Saturday, February 23, 2013

Crash by Lisa McMann

Crash is a romance/suspense novel with a touch of the paranormal and a Romeo and Juliet theme.

Jules (Julia) Demarco lives with her parents,Paula and Antonio, her older brother, Trey, and her younger sister, Rowan, above the family's pizzeria. Everyone works in the family restaurant, which they barely managed to keep afloat, partly because her father's mental illness. Jules has been crushing on Sawyer Angotti, who is the son of a rival Italian restaurant family ever since first grade. However, the Angotti's and Demarco's are not on speaking terms and are in the midst of an intense rivalry that for Jules, has vague roots. Because of this, Jules and Sawyer haven't had much contact since seventh grade.

Jules begins experiencing a recurring vision which at first,  she sees only on electronic screens. The vision is of a disaster in which nine people are killed, including Sawyer. As time progresses the vision becomes longer, revealing more and more detail. Finally Jules decides to tell Sawyer and eventually her brother Trey. While Sawyer is skeptical, Trey is more open-minded and vows to help his sister, although he believes she should tell their mom.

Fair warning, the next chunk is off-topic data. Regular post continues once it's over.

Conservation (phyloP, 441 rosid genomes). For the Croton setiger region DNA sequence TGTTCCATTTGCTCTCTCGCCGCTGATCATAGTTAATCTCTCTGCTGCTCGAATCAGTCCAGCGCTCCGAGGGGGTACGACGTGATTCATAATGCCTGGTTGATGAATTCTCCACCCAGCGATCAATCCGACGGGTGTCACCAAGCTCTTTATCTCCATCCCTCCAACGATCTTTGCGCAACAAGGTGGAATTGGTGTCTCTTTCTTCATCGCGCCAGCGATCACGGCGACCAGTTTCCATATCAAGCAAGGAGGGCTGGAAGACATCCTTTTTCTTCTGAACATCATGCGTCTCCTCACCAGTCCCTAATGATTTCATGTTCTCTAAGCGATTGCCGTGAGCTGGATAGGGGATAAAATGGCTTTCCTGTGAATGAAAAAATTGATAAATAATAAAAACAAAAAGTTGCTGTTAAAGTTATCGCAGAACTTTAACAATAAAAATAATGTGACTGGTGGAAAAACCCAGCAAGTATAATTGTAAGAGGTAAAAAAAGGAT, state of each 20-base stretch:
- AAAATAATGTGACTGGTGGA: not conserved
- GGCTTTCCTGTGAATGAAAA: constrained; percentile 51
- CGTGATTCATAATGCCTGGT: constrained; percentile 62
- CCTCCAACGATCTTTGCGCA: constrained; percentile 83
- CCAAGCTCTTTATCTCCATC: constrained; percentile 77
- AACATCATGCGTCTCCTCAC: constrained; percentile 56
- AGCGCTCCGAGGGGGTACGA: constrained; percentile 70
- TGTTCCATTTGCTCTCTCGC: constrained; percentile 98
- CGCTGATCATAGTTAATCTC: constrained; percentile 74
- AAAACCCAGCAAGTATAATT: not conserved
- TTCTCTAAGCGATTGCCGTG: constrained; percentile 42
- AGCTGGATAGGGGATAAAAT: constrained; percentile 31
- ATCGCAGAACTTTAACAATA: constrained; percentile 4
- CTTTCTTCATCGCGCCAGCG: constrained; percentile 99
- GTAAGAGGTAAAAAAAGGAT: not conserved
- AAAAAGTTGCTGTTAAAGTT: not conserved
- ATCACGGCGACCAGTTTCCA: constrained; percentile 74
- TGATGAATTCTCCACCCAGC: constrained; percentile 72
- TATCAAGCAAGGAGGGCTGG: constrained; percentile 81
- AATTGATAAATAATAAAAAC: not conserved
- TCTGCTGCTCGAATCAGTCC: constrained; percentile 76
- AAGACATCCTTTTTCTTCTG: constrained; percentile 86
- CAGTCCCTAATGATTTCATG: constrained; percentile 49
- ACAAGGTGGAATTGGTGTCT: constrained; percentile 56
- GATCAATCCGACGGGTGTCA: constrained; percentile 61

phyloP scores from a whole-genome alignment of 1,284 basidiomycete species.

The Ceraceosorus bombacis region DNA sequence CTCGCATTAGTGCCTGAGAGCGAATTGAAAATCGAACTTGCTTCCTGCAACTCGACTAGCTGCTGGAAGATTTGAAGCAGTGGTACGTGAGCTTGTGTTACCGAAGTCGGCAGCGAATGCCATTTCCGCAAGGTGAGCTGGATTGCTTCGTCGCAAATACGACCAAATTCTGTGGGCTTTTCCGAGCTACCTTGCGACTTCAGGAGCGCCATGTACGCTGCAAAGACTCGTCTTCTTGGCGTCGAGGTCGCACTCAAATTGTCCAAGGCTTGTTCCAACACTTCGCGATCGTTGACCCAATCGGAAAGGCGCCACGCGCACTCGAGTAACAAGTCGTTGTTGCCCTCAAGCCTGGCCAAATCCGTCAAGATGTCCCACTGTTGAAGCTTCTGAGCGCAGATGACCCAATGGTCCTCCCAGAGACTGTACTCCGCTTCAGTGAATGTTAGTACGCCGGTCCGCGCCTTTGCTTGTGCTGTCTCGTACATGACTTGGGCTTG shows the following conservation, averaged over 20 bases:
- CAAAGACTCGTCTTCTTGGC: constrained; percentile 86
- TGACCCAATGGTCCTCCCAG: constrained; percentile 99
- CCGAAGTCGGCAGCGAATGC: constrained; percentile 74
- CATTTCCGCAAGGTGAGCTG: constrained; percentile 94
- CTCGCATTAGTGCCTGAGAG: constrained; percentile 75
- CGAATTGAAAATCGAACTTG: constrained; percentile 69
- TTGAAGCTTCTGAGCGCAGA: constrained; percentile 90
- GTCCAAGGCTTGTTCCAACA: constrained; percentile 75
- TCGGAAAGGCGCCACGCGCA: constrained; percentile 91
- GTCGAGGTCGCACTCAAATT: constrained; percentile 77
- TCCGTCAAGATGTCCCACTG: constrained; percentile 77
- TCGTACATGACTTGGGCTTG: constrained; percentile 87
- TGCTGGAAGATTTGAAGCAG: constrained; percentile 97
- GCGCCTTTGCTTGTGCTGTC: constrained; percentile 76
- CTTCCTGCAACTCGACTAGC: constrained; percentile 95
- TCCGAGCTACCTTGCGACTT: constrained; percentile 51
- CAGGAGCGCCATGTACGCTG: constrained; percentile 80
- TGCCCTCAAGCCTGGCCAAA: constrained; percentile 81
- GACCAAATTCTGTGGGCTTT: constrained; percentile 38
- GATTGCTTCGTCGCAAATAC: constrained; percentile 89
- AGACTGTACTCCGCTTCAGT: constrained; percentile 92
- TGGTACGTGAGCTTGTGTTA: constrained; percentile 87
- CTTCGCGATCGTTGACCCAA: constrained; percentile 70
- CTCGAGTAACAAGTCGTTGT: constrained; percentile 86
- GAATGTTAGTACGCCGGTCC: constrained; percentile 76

After Jules tells Sawyer, the vision seems to let up somewhat, but when Sawyer fails to believe her, the visions resume at a greater intensity. Jules comes to the conclusion that she is being told that she must act if she wants the visions to stop. Strangely, Jules is able to watch the visions on the television over and over and she begins to take notes to try to figure out exactly what will happen. Soon she is able to figure out the date and the time and she also learns that what she does can influence the future. In an effort to learn more, Jules visits the area around the Angotti's restaurant, which causes even more tension between the two families. Can she stop or at least change what will happen in the future? And more importantly, can she save Sawyer?

This was a suspenseful, engaging and very enjoyable novel. The story is told in Jules voice but because of her family's history of mental illness and the visions she is experiencing, the reader is unsure as to how reliable a narrator Jules is.  The relationships within the Demarco family are well portrayed. All of the family is struggling to cope with the father's hoarding problems, while working hard to keep the family business alive. Trey's character was particularly well done; he was realistic and his concern for Jules seemed genuine.

The ending is unexpected. We learn what instigated the rivalry between the Demarco's and the Angotti's. But, there's also a twist which seems somewhat ridiculous at this point,. However, readers will have the opportunity to see determine whether or not this works in the next installment of the Visions trilogy.

One issue with this novel was the brief swipe McMann takes against Catholics in one part of the novel. Unnecessary to the plot and a bit of misguided intolerance in what is otherwise a good novel with a beautiful cover.

Book Details:
Crash by Lisa McMann
New York: Simon Pulse      2013
233 pp.

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